In August 1985, Michael Jackson paid $47.5 million in what was arguably one the of shrewdest business moves ever, outbidding Paul McCartney for the publishing rights to the Beatles catalog.
But it all began one night in 1982 when McCartney invited Jackson to London to work together on a record.
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One night McCartney showed Jackson a thick, bound notebook filled with song titles. Jackson knew that McCartney had bought numerous song catalogues, including the works of Buddy Holly.
Jackson, never one to hide his emotions, became more excited as he turned the pages. He wanted to know more about owning songs: How do you buy them? What do you do with them after you have them?
The conversation moved on to other matters, but Jackson couldn’t get the song catalogues out of his head.
– Robert Hilburn
Fast forward to 1984, McCartney told the current owners of the Beatles catalog ATV, owned by Australian corporate raider Robert Holmes à Court, that he’s willing to pay 10 percent more than any bidder!
Back in 1982, Jackson joked to Paul McCartney and said: “Someday I’m gonna own your songs.” Paul laughed, and responded: “Great, good joke!”
Back to 1984, Jackson’s longtime lawyer, John Branca, got wind that ATV was for sale and informed Jackson. Jackson told Branca to obtain the catalog, no matter the cost.
Michael Jackson set out strictly to buy copyrights. But the package [the whole of ATV] included buildings, a recording studio and some studio equipment–and a life insurance policy on his friend, Paul McCartney.
The ATV lawyers negotiating the deal thought Jackson’s bid was on behalf of McCartney, as they assumed McCartney was using friends to avoid paying the extra 10 percent.
Once they learned that Jackson was not bidding on behalf of McCartney and was offering a $7.5 million more than the next bidder, in attempt to scare them off, negotiations between ATV and Jackson began. In October of 1985, the deal was done and Jackson now owned the entire Beatles music catalogue.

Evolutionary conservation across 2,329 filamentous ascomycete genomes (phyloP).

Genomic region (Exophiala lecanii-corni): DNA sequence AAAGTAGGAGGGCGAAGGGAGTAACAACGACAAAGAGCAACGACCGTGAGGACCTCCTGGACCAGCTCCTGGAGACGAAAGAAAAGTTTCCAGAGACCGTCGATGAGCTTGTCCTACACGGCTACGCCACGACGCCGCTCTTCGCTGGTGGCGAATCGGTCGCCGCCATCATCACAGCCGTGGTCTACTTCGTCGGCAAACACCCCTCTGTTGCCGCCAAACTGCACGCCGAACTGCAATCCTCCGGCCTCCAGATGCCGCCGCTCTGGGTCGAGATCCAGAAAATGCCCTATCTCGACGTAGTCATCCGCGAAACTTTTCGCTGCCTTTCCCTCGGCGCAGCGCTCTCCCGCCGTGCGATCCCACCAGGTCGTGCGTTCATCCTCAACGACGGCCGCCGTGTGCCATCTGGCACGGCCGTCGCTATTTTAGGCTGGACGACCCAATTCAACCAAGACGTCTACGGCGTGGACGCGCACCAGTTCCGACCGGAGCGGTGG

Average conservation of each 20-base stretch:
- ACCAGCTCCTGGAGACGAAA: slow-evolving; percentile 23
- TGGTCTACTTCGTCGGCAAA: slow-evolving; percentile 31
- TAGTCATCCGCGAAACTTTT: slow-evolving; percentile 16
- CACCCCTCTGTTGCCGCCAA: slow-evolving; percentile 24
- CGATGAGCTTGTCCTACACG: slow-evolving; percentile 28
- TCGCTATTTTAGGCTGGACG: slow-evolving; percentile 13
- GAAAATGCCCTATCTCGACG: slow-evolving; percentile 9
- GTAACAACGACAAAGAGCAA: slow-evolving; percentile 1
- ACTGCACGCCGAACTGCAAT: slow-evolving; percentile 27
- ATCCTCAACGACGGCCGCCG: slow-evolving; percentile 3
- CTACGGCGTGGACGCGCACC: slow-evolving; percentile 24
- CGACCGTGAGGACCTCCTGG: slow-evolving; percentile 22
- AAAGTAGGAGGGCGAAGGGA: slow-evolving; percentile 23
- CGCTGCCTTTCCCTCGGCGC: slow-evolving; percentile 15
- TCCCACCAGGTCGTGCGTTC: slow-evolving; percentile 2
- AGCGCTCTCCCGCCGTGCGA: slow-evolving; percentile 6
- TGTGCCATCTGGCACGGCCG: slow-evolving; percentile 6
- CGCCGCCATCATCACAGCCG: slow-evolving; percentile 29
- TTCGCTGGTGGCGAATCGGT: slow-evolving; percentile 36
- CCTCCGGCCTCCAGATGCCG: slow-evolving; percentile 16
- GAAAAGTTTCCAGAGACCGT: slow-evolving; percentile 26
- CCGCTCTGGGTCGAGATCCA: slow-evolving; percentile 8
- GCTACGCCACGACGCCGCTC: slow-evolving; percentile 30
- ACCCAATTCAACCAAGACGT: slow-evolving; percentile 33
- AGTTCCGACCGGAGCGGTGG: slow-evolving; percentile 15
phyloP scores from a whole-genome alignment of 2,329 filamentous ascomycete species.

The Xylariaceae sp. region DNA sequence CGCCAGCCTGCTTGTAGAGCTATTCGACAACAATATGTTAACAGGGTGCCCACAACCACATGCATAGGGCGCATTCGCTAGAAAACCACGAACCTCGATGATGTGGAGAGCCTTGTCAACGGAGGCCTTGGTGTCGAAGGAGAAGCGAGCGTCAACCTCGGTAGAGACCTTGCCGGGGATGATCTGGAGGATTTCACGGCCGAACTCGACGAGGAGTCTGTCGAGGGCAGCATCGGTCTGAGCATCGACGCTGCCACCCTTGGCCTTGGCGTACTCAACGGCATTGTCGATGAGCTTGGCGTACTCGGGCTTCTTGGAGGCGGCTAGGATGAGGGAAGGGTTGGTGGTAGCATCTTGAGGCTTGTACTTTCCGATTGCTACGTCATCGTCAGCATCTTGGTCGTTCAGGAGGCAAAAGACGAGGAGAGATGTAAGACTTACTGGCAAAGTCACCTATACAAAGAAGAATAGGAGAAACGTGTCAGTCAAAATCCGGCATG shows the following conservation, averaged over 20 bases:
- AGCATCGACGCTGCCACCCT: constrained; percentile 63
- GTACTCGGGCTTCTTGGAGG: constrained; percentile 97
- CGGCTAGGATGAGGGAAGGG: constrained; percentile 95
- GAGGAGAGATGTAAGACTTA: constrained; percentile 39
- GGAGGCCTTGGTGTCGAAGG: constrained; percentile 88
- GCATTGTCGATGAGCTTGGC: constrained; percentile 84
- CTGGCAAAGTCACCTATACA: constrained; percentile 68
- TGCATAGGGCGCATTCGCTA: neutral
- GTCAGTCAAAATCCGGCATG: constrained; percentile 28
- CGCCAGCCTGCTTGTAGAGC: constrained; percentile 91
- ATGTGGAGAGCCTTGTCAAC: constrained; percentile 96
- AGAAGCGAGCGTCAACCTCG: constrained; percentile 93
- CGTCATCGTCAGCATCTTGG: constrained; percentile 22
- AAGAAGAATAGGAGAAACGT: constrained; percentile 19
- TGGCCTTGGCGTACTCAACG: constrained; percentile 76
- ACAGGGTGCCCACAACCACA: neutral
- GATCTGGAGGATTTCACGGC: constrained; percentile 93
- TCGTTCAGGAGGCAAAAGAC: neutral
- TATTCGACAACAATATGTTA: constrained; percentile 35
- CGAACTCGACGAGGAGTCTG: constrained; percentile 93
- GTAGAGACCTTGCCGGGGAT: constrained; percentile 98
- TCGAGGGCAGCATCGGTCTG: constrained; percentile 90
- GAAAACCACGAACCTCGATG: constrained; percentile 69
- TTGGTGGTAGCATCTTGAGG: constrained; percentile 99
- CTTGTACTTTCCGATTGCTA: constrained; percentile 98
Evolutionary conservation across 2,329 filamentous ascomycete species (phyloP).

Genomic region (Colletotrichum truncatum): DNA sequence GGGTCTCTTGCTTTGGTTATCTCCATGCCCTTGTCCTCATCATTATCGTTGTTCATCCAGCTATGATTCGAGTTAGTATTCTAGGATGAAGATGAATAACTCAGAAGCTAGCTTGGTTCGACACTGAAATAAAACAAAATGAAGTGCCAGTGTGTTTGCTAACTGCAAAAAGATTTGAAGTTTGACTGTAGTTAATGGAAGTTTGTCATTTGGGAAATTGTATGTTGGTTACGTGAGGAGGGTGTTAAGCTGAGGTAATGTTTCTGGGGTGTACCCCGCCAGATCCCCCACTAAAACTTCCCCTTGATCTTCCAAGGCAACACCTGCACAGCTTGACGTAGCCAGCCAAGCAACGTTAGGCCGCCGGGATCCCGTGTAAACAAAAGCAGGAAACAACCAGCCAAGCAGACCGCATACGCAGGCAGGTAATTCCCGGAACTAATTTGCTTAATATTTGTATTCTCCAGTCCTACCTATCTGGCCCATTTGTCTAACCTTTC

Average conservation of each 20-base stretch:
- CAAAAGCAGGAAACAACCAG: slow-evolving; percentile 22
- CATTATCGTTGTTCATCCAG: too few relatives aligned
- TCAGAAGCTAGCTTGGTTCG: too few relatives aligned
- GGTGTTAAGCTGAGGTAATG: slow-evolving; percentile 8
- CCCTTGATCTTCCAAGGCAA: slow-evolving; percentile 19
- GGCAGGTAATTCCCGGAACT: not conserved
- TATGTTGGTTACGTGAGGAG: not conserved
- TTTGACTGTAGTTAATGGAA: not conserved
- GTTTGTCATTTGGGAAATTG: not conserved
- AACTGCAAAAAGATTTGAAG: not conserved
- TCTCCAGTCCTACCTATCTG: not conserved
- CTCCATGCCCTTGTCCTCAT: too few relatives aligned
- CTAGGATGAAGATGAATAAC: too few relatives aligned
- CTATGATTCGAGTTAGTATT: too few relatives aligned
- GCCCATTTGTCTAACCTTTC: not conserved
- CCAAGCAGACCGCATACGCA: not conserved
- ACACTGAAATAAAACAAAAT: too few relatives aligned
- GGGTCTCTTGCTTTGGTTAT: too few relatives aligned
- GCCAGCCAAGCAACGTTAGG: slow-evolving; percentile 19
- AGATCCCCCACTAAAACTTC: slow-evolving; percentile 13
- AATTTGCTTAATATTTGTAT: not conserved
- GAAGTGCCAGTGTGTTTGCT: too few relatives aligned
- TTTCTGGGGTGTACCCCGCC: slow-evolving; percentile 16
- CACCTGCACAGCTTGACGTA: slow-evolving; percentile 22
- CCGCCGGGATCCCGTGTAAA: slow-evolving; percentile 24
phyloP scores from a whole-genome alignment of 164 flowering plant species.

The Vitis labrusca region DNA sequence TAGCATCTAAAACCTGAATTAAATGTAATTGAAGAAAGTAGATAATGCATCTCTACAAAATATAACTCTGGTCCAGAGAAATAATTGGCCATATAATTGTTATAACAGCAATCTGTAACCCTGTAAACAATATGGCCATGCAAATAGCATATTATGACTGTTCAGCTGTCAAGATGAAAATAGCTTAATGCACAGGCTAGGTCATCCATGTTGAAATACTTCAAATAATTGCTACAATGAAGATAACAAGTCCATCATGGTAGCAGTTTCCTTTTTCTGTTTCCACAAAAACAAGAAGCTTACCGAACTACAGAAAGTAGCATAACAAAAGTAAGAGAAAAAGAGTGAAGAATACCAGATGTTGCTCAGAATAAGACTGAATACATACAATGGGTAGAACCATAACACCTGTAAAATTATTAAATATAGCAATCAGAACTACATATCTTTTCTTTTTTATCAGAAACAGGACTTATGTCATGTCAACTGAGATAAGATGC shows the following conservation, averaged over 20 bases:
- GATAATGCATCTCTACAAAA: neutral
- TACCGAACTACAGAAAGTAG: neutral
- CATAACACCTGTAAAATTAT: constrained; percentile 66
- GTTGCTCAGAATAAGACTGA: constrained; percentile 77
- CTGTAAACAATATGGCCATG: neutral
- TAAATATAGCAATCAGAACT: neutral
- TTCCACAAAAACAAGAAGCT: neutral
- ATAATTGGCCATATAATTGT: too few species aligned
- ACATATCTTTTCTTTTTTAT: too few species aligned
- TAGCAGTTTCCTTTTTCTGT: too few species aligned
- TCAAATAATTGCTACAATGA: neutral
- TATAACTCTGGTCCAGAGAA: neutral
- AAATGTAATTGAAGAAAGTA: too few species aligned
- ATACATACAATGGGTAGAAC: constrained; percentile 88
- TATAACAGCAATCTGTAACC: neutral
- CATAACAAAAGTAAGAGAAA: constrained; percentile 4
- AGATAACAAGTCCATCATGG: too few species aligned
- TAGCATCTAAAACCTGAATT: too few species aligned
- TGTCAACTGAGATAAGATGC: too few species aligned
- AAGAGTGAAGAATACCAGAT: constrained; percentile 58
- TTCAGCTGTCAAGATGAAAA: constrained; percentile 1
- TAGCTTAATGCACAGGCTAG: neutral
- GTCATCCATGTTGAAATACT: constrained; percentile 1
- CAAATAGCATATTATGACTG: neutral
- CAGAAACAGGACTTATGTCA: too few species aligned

How did the investment pay off? Well, Paul McCartney missed out for a third time purchasing the publishing rights to the Beatles Catalog.
In 1995, Michael is approached by executives at Sony with an offer he can’t refuse. Sony offers to pay Michael $95 million ($160 million in 2014 dollars) to merge ATV Music with their catalogue company and form a new 50/50 joint-owned publishing powerhouse. This was a great deal, because not only did Michael instantly earn back nearly twice his initial investment, he now owned 50% of a much larger music publishing company that would likely grow even bigger in the future. And by the way, Michael still controlled 100% of his own songs through his separate company, Mijac Music.
Between 1995 and 2005, Sony/ATV Music Publishing would grow to own over 200,000 songs. Between 2005 and 2013, the company would grow to own over two million songs, including dozens of valuable catalogues and individual songs by artists like Eminem, Lady Gaga, Akon, Shakira, Beck, Neil Diamond and Bob Dylan. In 2012, Sony/ATV earned an estimated $1.25 billion per year from licensing and royalties and had a net income of $500 million. Today, the total value of Sony/ATV is estimated at $2-4 billion! Even if you use the low end of that estimate, Jackson’s 50% stake is worth a whopping $1 billion! Not a bad return on a $47.5 million investment.
– Brian Warner
Michael Jackson taught us to moonwalk, but perhaps he should have taught us how to invest instead.
Music back catalogues are an asset and like any asset;